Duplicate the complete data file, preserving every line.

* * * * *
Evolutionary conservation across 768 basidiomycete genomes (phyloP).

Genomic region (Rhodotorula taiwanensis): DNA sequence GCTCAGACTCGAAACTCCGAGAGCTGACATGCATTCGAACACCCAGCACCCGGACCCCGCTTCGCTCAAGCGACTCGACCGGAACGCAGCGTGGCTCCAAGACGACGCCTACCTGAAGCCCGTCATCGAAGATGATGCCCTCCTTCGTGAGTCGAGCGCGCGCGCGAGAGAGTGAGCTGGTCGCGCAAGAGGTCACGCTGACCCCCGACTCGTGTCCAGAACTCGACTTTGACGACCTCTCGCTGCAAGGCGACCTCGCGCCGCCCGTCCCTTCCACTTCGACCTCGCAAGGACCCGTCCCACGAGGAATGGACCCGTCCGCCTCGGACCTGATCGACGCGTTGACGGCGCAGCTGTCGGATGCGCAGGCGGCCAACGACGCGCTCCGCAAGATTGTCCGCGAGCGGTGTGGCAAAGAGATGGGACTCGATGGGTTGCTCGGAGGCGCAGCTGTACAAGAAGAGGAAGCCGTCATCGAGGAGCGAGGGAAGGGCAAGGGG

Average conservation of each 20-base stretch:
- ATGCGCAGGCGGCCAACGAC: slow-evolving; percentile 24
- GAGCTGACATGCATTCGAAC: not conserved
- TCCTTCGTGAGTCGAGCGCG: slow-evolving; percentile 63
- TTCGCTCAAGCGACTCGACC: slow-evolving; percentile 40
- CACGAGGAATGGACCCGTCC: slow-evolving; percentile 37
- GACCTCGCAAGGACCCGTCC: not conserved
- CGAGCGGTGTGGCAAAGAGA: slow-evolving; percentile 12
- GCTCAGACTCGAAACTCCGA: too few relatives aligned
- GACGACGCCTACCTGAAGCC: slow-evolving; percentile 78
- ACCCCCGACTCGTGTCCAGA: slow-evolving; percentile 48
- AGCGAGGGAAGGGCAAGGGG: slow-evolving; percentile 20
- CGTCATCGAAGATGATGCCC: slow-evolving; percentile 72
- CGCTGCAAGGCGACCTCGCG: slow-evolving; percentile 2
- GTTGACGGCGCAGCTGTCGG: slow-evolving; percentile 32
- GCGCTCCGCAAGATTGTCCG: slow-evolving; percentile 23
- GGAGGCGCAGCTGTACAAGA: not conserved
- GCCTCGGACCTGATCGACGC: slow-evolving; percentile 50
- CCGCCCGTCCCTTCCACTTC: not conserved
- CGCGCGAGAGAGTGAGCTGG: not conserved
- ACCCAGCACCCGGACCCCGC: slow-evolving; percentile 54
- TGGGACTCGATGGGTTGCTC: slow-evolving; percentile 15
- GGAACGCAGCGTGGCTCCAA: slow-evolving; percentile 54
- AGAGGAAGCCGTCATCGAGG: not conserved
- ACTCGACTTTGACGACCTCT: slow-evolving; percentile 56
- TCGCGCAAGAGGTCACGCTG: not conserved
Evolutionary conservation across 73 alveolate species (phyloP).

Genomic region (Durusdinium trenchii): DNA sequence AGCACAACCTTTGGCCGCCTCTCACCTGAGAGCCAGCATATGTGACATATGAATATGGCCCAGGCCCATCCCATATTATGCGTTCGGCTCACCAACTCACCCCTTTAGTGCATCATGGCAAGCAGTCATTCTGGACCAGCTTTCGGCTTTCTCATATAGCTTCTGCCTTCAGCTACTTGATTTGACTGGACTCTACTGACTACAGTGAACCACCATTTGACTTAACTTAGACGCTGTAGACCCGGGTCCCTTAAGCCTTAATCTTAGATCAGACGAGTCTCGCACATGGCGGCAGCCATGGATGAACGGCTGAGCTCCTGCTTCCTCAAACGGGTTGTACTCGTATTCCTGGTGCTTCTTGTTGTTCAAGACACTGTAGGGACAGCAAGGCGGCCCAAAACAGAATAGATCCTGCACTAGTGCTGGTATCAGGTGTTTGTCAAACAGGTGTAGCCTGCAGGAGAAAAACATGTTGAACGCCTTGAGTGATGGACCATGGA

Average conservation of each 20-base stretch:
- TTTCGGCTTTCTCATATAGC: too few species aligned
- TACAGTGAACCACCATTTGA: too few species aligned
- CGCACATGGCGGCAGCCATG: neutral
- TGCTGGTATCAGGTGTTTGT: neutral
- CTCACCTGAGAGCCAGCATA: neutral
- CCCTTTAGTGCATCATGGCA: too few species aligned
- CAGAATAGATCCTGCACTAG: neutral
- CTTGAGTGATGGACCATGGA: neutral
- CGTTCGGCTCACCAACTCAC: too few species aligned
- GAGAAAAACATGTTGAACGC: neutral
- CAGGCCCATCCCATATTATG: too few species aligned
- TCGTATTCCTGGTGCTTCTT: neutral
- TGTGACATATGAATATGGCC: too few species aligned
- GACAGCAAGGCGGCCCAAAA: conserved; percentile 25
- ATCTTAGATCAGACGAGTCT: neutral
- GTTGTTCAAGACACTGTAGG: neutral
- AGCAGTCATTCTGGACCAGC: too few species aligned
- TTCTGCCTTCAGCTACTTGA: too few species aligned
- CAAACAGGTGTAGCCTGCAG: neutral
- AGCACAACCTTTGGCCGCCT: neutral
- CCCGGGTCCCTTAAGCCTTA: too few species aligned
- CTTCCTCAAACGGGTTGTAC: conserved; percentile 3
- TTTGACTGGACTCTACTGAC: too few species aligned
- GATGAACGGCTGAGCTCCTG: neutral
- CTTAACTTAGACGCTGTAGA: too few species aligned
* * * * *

Evolutionary conservation across 768 basidiomycete genomes (phyloP).

Genomic region (Rhodotorula taiwanensis): DNA sequence GCTCAGACTCGAAACTCCGAGAGCTGACATGCATTCGAACACCCAGCACCCGGACCCCGCTTCGCTCAAGCGACTCGACCGGAACGCAGCGTGGCTCCAAGACGACGCCTACCTGAAGCCCGTCATCGAAGATGATGCCCTCCTTCGTGAGTCGAGCGCGCGCGCGAGAGAGTGAGCTGGTCGCGCAAGAGGTCACGCTGACCCCCGACTCGTGTCCAGAACTCGACTTTGACGACCTCTCGCTGCAAGGCGACCTCGCGCCGCCCGTCCCTTCCACTTCGACCTCGCAAGGACCCGTCCCACGAGGAATGGACCCGTCCGCCTCGGACCTGATCGACGCGTTGACGGCGCAGCTGTCGGATGCGCAGGCGGCCAACGACGCGCTCCGCAAGATTGTCCGCGAGCGGTGTGGCAAAGAGATGGGACTCGATGGGTTGCTCGGAGGCGCAGCTGTACAAGAAGAGGAAGCCGTCATCGAGGAGCGAGGGAAGGGCAAGGGG

Average conservation of each 20-base stretch:
- ATGCGCAGGCGGCCAACGAC: slow-evolving; percentile 24
- GAGCTGACATGCATTCGAAC: not conserved
- TCCTTCGTGAGTCGAGCGCG: slow-evolving; percentile 63
- TTCGCTCAAGCGACTCGACC: slow-evolving; percentile 40
- CACGAGGAATGGACCCGTCC: slow-evolving; percentile 37
- GACCTCGCAAGGACCCGTCC: not conserved
- CGAGCGGTGTGGCAAAGAGA: slow-evolving; percentile 12
- GCTCAGACTCGAAACTCCGA: too few relatives aligned
- GACGACGCCTACCTGAAGCC: slow-evolving; percentile 78
- ACCCCCGACTCGTGTCCAGA: slow-evolving; percentile 48
- AGCGAGGGAAGGGCAAGGGG: slow-evolving; percentile 20
- CGTCATCGAAGATGATGCCC: slow-evolving; percentile 72
- CGCTGCAAGGCGACCTCGCG: slow-evolving; percentile 2
- GTTGACGGCGCAGCTGTCGG: slow-evolving; percentile 32
- GCGCTCCGCAAGATTGTCCG: slow-evolving; percentile 23
- GGAGGCGCAGCTGTACAAGA: not conserved
- GCCTCGGACCTGATCGACGC: slow-evolving; percentile 50
- CCGCCCGTCCCTTCCACTTC: not conserved
- CGCGCGAGAGAGTGAGCTGG: not conserved
- ACCCAGCACCCGGACCCCGC: slow-evolving; percentile 54
- TGGGACTCGATGGGTTGCTC: slow-evolving; percentile 15
- GGAACGCAGCGTGGCTCCAA: slow-evolving; percentile 54
- AGAGGAAGCCGTCATCGAGG: not conserved
- ACTCGACTTTGACGACCTCT: slow-evolving; percentile 56
- TCGCGCAAGAGGTCACGCTG: not conserved
Evolutionary conservation across 73 alveolate species (phyloP).

Genomic region (Durusdinium trenchii): DNA sequence AGCACAACCTTTGGCCGCCTCTCACCTGAGAGCCAGCATATGTGACATATGAATATGGCCCAGGCCCATCCCATATTATGCGTTCGGCTCACCAACTCACCCCTTTAGTGCATCATGGCAAGCAGTCATTCTGGACCAGCTTTCGGCTTTCTCATATAGCTTCTGCCTTCAGCTACTTGATTTGACTGGACTCTACTGACTACAGTGAACCACCATTTGACTTAACTTAGACGCTGTAGACCCGGGTCCCTTAAGCCTTAATCTTAGATCAGACGAGTCTCGCACATGGCGGCAGCCATGGATGAACGGCTGAGCTCCTGCTTCCTCAAACGGGTTGTACTCGTATTCCTGGTGCTTCTTGTTGTTCAAGACACTGTAGGGACAGCAAGGCGGCCCAAAACAGAATAGATCCTGCACTAGTGCTGGTATCAGGTGTTTGTCAAACAGGTGTAGCCTGCAGGAGAAAAACATGTTGAACGCCTTGAGTGATGGACCATGGA

Average conservation of each 20-base stretch:
- TTTCGGCTTTCTCATATAGC: too few species aligned
- TACAGTGAACCACCATTTGA: too few species aligned
- CGCACATGGCGGCAGCCATG: neutral
- TGCTGGTATCAGGTGTTTGT: neutral
- CTCACCTGAGAGCCAGCATA: neutral
- CCCTTTAGTGCATCATGGCA: too few species aligned
- CAGAATAGATCCTGCACTAG: neutral
- CTTGAGTGATGGACCATGGA: neutral
- CGTTCGGCTCACCAACTCAC: too few species aligned
- GAGAAAAACATGTTGAACGC: neutral
- CAGGCCCATCCCATATTATG: too few species aligned
- TCGTATTCCTGGTGCTTCTT: neutral
- TGTGACATATGAATATGGCC: too few species aligned
- GACAGCAAGGCGGCCCAAAA: conserved; percentile 25
- ATCTTAGATCAGACGAGTCT: neutral
- GTTGTTCAAGACACTGTAGG: neutral
- AGCAGTCATTCTGGACCAGC: too few species aligned
- TTCTGCCTTCAGCTACTTGA: too few species aligned
- CAAACAGGTGTAGCCTGCAG: neutral
- AGCACAACCTTTGGCCGCCT: neutral
- CCCGGGTCCCTTAAGCCTTA: too few species aligned
- CTTCCTCAAACGGGTTGTAC: conserved; percentile 3
- TTTGACTGGACTCTACTGAC: too few species aligned
- GATGAACGGCTGAGCTCCTG: neutral
- CTTAACTTAGACGCTGTAGA: too few species aligned